Channel A is not for Apple

A is not for Apple
A podcast about education in Africa and beyond. Hosted by Dr. Connie Nshemereirwe.
"I have launched this podcast because I have reached the limits of my own thinking, reading, and speaking; and I know that this is a multifaceted problem, and therefore can best be understood by collecting diverse perspectives – what do scholars think about this? How do school children experience, and perhaps overcome this? What about Education Ministry officials? Traditional Leaders? Politicians? Parents? Businessmen? Futurists? Poets? Historians? Teachers?
How can we, as thinking Africans, find a way to cut up this big elephant in bite-size pieces, and hopefully create a homegrown solution in time to provide a better education for the swarms of children that are getting ready to hit the continent?"
In this conversation, Connie speaks with Paleontologist and National Geographic Explorer Dr. Isaiah Nengo. He held a BSc in Zoology and Botany from the University of Nairobi and a PhD in Biological Anthropology from Harvard University. He was a Fulbright Scholar at the National Museums of Kenya and the University of Nairobi in 2012/13. Dr. Nengo was also a winner of numerous awards and honors and was Fellow of the Institute for the Science of Origins. Why do we need to learn African history? Why do we need to tell about it? How can our past contribute to a better future? What are the stories that need to be told?

This video was posted after Dr. Isaiah Nengo passed away and it is shared in his memory. We are sure you will understand our sadness for the loss of an amazing scholar even more after listening to this very inspirational conversation.
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Dr. Divine Fuh is a social anthropologist from Cameroon, and Director of HUMA – Institute for Humanities in Africa at the University of Cape Town in South Africa. His work focuses on the politics of suffering and smiling amongst African urban youth, the political economy of African knowledge production – particularly publishing, and the ethics of AI. He is founding Managing Editor of Langaa RPCIG, former Director of Publications and Dissemination at the Council for the Development of Social Science Research in Africa (CODESRIA), former Chair of the Council of Management of the Africa Book Collective, and currently Deputy Editor-in-Chief of the new journal Global Africa, and Co-Chair of the Global Africa Group (GAG) of the World Universities Network (WUN). He defines himself as a disobedient knowledge activist.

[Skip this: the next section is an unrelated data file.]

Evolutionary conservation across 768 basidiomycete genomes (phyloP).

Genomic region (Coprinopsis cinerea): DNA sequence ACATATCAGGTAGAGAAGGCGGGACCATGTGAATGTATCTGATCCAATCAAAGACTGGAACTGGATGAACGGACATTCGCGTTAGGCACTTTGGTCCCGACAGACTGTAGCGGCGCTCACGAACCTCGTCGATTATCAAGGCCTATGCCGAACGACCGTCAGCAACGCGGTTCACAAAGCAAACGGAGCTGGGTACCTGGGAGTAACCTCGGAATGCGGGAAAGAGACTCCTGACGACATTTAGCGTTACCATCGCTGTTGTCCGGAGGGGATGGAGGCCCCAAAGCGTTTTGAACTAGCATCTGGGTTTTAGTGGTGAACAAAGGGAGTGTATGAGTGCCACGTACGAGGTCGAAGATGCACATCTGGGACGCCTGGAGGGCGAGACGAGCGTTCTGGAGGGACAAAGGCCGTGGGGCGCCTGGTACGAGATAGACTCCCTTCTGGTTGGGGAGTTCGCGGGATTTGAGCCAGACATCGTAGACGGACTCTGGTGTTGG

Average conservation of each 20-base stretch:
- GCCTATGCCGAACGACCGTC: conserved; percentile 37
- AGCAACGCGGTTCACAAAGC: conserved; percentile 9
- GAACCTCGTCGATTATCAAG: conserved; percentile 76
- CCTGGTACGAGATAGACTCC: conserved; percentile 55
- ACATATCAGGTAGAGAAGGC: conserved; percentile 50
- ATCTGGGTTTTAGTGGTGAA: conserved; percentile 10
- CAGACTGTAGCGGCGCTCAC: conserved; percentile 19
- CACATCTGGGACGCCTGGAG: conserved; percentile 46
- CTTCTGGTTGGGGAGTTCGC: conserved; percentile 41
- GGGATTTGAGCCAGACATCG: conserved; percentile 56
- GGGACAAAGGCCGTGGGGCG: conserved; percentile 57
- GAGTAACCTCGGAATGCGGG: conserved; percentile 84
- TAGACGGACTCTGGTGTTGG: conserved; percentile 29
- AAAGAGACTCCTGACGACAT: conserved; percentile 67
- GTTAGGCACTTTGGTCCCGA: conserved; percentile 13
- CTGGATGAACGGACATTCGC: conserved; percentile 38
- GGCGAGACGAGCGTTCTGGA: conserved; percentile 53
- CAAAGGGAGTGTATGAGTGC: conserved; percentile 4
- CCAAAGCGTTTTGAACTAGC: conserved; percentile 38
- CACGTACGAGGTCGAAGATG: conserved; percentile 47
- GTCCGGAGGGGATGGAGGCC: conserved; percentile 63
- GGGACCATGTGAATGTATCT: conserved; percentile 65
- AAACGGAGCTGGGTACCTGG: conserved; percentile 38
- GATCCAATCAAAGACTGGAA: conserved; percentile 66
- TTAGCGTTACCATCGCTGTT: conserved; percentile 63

Conni’s guest today is Binyam Sisay Mendisu. He completed his PhD in Linguistics from the University of Oslo in 2008. Between 2008 and 2016, he taught full-time at Addis Ababa University (AAU) as an Assistant and later Associate professor. Currently, he is serving as an Associate Professor of African Languages and Linguistics at The Africa Institute, Sharjah, United Arab Emirates. Binyam’s research considers language as an archive of local knowledge and memory.

His (co)-authored publications include Multilingual Ethiopia: Linguistic Challenges and Capacity Building Efforts (2016) and Restoring African Studies to Its Linguistic Identity:
Reflection on Ethiopian Studies (2014).
Recently, he worked as an education specialist at UNESCO International Institute for Capacity Building in Africa (IICBA) leading programs and projects on teacher policy development, mother tongue and early childhood education. He is a member of the Global Young Academy, and an inaugural fellow and Steering Committee member of the African Science Leadership Program (ASLP). He also serves as Vice President for Capacity Development in the Governing Board of International Network of Government Science Advice (INGSA).

In this episode, Connie speaks with Dexter Tagwireyi. He is an academic pharmacist-toxicologist and Associate Professor of Pharmacy at the Department of Pharmacy and Pharmaceutical Sciences, University of Zimbabwe. He has been teaching at both undergraduate and postgraduate levels for almost 20 years now and has supervised numerous student research projects at both these levels including 5 completed PhDs.